Ramjets,
scramjets,
and
rockets all use
nozzles
to accelerate hot exhaust to produce
thrust as described by
Newton's third law
of motion. The amount of thrust
produced by the engine depends on the
mass flow rate through the engine, the exit velocity
of the flow, and the pressure at the exit of the engine. The value of these
three flow variables are all determined by the nozzle design.
A nozzle is a relatively simple device, just a specially shaped
tube through which hot gases flow. Ramjets and rockets typically
use a fixed convergent section followed by a fixed divergent section
for the design of the nozzle. This nozzle configuration
is called a convergentdivergent, or CD, nozzle.
In a CD nozzle, the hot exhaust leaves the combustion chamber
and converges down to the minimum area,
or throat, of the nozzle. The throat size is chosen to
choke the flow and
set the mass flow rate
through the system.
The flow in the throat is sonic which means the
Mach number
is equal to one in the throat. Downstream of the throat,
the geometry diverges and the flow is
isentropically
expanded to a supersonic Mach number that depends on the
area ratio
of the exit to the throat.
The expansion of a supersonic flow causes the static pressure and temperature to
decrease from the throat to the exit, so
the amount of the expansion also determines the exit pressure and
temperature.
The exit temperature determines the exit
speed of sound, which determines the
exit velocity.
The exit velocity, pressure, and mass flow through the nozzle determines
the amount of thrust produced by the nozzle.
On this slide we derive the equations which explain and describe why
a supersonic flow accelerates in the divergent section of the nozzle
while a subsonic flow decelerates in a divergent duct. We begin with the
conservation of mass equation:
mdot = r * V * A = constant
where mdot is the mass flow rate, r is the gas
density, V is the gas velocity,
and A is the crosssectional flow area. If we differentiate
this equation, we obtain:
V * A * dr + r * A * dV + r * V * dA = 0
divide by (r * V * A) to get:
dr / r + dV / V + dA / A = 0
Now we use the
conservation of momentum equation:
r * V * dV =  dp
and an
isentropic flow relation:
dp / p = gam * dr / r
where gam is the
ratio of specific heats.
This is Equation #10 on the page which contains the
derivation
of the isentropic flow relations
We can use algebra on this equation to obtain:
dp = gam * p / r * dr
and use the
equation of state
p / r = R * T
where R is the gas constant and T is temperature, to get:
dp = gam * R * T * dr
gam * R * T is the square of the
speed of sound a:
dp = (a^2) * dr
Combining this equation for the change in pressure with the momentum equation
we obtain:
r * V * dV =  (a^2) * dr
V / (a^2) * dV =  dr / r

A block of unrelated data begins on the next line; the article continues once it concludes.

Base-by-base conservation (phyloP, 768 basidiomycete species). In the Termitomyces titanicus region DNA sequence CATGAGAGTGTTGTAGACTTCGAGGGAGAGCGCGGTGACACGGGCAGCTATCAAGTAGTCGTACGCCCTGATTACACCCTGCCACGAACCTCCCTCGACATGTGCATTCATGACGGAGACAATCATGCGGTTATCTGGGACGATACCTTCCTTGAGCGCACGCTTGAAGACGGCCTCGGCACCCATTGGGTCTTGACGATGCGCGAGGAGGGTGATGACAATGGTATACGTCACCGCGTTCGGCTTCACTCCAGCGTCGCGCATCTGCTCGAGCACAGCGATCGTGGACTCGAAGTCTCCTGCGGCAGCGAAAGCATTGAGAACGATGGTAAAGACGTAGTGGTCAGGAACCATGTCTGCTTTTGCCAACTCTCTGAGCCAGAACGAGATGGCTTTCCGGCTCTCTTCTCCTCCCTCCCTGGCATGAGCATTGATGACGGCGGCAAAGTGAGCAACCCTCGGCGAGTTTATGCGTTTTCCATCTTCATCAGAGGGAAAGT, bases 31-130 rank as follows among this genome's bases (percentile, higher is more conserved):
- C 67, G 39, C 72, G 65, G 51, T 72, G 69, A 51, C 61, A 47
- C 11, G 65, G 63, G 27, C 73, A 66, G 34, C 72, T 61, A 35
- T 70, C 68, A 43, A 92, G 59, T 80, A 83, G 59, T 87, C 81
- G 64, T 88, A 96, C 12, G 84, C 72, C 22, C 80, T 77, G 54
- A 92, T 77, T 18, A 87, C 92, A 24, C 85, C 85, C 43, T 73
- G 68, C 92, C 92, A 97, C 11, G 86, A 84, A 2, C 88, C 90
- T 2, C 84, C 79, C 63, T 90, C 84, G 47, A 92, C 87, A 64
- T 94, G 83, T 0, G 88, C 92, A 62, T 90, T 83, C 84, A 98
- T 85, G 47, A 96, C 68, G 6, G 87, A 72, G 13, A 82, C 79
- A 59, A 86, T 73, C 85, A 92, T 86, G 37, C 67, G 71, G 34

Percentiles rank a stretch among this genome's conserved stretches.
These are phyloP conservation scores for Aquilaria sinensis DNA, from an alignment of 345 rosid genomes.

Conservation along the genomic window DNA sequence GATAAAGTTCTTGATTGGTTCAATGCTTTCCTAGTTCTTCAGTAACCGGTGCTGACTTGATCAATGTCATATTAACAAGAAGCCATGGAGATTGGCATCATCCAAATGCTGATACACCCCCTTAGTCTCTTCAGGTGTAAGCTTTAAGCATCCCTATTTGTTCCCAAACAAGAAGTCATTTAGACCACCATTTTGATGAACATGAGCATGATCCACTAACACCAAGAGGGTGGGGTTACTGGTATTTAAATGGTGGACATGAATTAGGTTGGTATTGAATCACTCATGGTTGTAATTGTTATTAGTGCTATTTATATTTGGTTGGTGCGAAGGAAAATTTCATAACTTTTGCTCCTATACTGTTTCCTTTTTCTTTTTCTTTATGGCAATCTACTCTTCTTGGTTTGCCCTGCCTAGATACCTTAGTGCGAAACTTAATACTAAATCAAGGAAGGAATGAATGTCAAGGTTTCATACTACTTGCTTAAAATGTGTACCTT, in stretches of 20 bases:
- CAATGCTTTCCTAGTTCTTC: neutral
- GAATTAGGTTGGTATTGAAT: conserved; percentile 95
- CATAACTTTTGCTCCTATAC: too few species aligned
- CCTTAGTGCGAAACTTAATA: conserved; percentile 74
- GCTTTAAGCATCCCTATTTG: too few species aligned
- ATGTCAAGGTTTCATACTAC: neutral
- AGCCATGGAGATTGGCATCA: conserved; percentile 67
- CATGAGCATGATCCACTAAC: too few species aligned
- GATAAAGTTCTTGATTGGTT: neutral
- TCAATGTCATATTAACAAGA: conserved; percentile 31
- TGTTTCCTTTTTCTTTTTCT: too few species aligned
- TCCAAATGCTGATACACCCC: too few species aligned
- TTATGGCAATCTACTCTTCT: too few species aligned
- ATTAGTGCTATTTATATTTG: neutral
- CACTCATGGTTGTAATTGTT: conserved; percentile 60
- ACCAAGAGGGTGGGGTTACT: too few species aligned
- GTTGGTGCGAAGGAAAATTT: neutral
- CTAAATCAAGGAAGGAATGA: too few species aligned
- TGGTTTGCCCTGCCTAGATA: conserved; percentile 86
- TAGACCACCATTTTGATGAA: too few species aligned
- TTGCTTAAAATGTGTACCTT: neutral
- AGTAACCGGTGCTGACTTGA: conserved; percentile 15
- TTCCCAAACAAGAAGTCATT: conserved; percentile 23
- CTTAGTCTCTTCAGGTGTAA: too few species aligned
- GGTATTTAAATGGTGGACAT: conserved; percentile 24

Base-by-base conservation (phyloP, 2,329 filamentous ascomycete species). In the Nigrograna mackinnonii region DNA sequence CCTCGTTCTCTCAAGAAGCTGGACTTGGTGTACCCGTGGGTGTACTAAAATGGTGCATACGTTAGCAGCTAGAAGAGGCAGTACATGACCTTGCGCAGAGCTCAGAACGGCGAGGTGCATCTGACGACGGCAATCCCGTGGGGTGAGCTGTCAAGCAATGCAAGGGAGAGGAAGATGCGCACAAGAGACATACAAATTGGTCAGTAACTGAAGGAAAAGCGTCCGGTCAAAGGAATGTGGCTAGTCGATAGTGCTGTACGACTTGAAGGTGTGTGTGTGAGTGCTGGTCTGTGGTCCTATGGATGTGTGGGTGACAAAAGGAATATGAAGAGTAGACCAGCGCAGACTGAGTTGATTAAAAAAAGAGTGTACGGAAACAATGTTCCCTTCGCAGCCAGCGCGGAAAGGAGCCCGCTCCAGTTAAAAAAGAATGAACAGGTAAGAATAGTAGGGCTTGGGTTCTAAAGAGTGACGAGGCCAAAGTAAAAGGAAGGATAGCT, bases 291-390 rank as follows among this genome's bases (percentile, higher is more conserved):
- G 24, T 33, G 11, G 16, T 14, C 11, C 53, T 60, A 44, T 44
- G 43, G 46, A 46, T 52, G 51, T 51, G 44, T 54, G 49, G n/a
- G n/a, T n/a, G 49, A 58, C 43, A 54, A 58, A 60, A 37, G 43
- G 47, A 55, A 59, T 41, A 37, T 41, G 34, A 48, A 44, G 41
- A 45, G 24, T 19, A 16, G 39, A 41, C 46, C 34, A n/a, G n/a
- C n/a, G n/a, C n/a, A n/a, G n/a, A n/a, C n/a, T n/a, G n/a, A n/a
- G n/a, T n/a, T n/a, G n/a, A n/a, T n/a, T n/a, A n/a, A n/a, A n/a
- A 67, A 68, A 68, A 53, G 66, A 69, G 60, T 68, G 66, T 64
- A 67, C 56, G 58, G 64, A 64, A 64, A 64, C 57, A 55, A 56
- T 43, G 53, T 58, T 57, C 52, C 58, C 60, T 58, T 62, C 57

(M^2) * dV / V = dr / r
using the definition of the
Mach number M = V / a.
Now we substitute this value of (dr /r) into the mass flow equation to get:
 (M^2) * dV / V + dV / V + dA / A = 0
(1  M^2) * dV / V =  dA / A
This equation tells us how the velocity V changes when the area A
changes, and the results depend on the Mach number M of the flow.
If the flow is subsonic then (M < 1) and the term multiplying the
velocity change is positive (1  M^2 > 0). An increase in the area
(dA > 0 ) produces a negative increase (decrease) in the velocity (dV < 0).
For our CD nozzle, if the flow in the throat is subsonic, the flow downstream
of the throat will decelerate and stay subsonic. So if the converging section
is too large and does not choke the flow in the throat, the exit velocity
is very slow and doesn't produce much thrust. On the other hand, if the
converging section is small enough so that the flow chokes in the throat,
then a slight increase in area causes the flow to go supersonic. For a
supersonic flow (M > 1) the term multiplying velocity change is negative
(1  M^2 < 0). Then an increase in the area (dA > 0) produces an increase
in the velocity (dV > 0). This effect is exactly the opposite of what happens
subsonically. Why the big difference? Because, to conserve mass in
a supersonic (compressible) flow,
both the density and the velocity are changing as we change the area.
For subsonic (incompressible) flows, the density
remains fairly constant,
so the increase in area produces only a
change in velocity. But in supersonic flows, there are
two changes; the velocity and the density. The equation:
 (M^2) * dV / V = dr / r
tells us that for M > 1, the change in density is much greater than
the change in velocity. To conserve both mass and momentum in a supersonic
flow, the velocity increases and the density decreases as the area is
increased.
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